Tropic Sprockets / Blithe Spirit

By Ian Brockway

Edward Hall (Downton Abbey) directs Noel Coward’s popular Blithe Spirit, about some troublesome yet seductive visitations. The 1945 film starred Rex Harrison and a wonderful Kay Hammond in the role of Elvira had a poor box office showing, but is now regarded as a classic.

Here Dan Stevens (The Guest) is Charles, a dashingly dressed but harried screenwriter with a severe creative block. Charles is so sweaty and crazed, that he eats his dull typed words. This is initially fun, as it sets the scene. Our man is appropriately manic.

His wife Ruth, originally played by Constance Cummings, is now well played by Isla Fisher. Ruth is duly worried about her husband’s vexations and implores him to let it rest a bit.

But rest, Charles cannot.

Tossing in bed, he has the idea to hire the medium Madame Arcati (Judi Dench), in the hopes her soothsaying will generate an intriguing character in his script, thereby ending his writer’s block. Dench makes a fine cartoon as the misunderstood medium. She frets with concern and waves her arms.

After a Madame Arcati fainting spell and lightning storm, along with some encouragement from Ruth, Charles sets to write. Enter the temptress, Charles’ deceased ex-wife Elvira (Leslie Mann). Charles is aghast but blames his late night drink.

Things get worse featuring some devilish lipstick, spirited knives and a few scorched fish. It soon becomes clear that Elvira is back and wants her man.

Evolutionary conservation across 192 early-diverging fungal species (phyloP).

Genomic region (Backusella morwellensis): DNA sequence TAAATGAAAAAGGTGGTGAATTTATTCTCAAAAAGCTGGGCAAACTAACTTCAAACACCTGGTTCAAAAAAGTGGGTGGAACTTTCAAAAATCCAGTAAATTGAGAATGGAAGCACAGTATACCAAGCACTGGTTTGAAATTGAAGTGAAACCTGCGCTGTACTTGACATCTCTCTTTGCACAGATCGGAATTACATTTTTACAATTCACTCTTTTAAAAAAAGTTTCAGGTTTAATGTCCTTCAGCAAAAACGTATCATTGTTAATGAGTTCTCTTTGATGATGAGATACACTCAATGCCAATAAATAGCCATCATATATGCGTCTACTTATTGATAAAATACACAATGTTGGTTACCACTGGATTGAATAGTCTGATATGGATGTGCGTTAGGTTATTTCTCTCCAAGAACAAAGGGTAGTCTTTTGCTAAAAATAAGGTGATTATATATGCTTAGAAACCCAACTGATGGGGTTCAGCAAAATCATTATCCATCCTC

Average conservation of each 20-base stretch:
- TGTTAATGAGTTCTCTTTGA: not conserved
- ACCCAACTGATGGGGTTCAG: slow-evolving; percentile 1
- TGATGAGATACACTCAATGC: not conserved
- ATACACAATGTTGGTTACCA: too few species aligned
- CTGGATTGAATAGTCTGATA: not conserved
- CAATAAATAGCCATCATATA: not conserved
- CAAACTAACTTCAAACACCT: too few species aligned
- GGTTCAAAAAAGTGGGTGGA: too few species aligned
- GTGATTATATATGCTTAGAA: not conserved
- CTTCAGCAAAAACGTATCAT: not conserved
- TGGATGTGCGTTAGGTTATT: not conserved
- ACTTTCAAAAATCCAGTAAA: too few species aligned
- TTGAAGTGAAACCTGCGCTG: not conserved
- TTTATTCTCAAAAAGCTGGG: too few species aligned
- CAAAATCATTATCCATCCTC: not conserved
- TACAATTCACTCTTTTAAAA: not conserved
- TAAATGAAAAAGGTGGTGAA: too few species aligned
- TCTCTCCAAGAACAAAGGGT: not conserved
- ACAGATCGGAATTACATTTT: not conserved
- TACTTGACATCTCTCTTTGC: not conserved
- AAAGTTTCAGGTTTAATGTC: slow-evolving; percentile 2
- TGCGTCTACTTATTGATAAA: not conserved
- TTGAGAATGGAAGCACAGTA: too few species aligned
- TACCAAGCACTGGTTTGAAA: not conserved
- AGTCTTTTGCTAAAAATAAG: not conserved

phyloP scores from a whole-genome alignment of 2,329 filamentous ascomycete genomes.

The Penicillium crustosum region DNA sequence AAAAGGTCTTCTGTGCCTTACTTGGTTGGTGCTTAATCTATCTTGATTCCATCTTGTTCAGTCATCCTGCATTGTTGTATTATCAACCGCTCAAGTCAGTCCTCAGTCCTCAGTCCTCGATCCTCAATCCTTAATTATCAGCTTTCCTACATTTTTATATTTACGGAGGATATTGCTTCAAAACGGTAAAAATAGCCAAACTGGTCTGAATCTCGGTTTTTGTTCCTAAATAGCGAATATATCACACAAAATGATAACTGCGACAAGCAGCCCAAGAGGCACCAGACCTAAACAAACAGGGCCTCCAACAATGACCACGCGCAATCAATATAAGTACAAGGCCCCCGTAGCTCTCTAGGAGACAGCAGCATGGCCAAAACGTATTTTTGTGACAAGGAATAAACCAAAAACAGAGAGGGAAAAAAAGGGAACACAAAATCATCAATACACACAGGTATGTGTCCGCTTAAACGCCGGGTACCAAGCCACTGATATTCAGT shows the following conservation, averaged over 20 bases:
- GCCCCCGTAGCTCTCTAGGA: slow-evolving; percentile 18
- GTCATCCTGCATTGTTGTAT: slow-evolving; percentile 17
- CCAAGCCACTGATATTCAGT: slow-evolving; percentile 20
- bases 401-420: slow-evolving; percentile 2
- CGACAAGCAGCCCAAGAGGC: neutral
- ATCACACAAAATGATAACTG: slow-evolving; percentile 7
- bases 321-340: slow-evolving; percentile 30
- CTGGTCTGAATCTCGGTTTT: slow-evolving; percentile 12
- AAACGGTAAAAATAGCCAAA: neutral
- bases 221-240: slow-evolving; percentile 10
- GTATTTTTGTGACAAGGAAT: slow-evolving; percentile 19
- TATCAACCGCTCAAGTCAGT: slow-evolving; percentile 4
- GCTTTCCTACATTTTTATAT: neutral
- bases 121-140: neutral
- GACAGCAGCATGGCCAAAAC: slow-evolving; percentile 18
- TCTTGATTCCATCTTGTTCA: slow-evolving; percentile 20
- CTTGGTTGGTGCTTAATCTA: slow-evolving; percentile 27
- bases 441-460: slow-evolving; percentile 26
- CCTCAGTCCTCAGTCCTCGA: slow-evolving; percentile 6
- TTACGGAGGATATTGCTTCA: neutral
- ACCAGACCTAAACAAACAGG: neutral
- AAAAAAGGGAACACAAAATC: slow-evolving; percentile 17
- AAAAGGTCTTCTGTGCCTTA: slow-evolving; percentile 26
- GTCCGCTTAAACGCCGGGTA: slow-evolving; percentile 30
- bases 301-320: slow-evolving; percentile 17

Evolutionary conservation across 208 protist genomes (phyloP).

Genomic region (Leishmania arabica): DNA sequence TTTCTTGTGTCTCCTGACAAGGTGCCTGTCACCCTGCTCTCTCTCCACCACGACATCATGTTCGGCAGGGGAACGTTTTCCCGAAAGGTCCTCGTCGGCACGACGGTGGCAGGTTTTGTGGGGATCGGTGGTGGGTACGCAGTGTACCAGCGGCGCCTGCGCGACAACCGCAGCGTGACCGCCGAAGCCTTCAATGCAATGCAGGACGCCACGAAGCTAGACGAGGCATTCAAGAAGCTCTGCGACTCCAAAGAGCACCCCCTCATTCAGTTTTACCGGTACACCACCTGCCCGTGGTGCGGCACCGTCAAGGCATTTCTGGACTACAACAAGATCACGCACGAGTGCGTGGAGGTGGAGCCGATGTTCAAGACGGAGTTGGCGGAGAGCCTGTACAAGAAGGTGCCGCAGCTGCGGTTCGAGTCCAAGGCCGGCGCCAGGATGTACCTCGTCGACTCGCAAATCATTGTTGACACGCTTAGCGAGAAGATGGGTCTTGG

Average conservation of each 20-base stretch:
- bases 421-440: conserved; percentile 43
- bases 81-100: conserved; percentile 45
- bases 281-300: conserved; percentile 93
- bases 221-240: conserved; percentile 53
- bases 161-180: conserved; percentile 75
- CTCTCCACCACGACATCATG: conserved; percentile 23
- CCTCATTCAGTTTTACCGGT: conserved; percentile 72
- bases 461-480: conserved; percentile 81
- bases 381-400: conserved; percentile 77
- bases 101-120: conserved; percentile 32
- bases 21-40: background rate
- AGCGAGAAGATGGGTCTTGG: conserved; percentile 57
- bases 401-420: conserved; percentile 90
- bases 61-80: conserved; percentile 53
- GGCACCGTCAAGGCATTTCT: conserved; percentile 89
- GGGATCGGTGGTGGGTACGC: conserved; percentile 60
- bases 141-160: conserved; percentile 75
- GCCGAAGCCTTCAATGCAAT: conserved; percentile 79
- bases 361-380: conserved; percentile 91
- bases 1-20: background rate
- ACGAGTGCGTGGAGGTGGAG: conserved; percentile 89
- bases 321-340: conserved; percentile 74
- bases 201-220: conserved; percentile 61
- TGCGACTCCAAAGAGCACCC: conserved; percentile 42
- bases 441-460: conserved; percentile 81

Mann, a comedian, is very entertaining with equal parts seduction and glib charm. She is fun to watch flitting and twirling about like a restless breeze. The only trouble is there is not much otherwise. There is precious little mania in these episodes that the past version executed so well and the paranormal activity is plodding. All is broken pottery, shrieks and smashed furniture.

Stevens is fine in his role as the jittery duplicitous spouse, but such gesturing is more suited to comic John Cleese, all the better in delivering the original verve of the material.

Aside from a very good hallucinatory scene (which seems right out of the Monty Python playbook) things seem a bit spiritless and merely for the home of the nervous.

Lovers of Noel Coward might find the lunacy lackluster. But interestingly the predicament for Charles has a sinister edge, echoing the Me Too and Time’s Up movements.

The singular aura of Elvira (as channeled by Leslie Mann) has energy and play, while serving a well-deserved plate of just revenge—the one bright entity in this haunt that feels a bit too airy.

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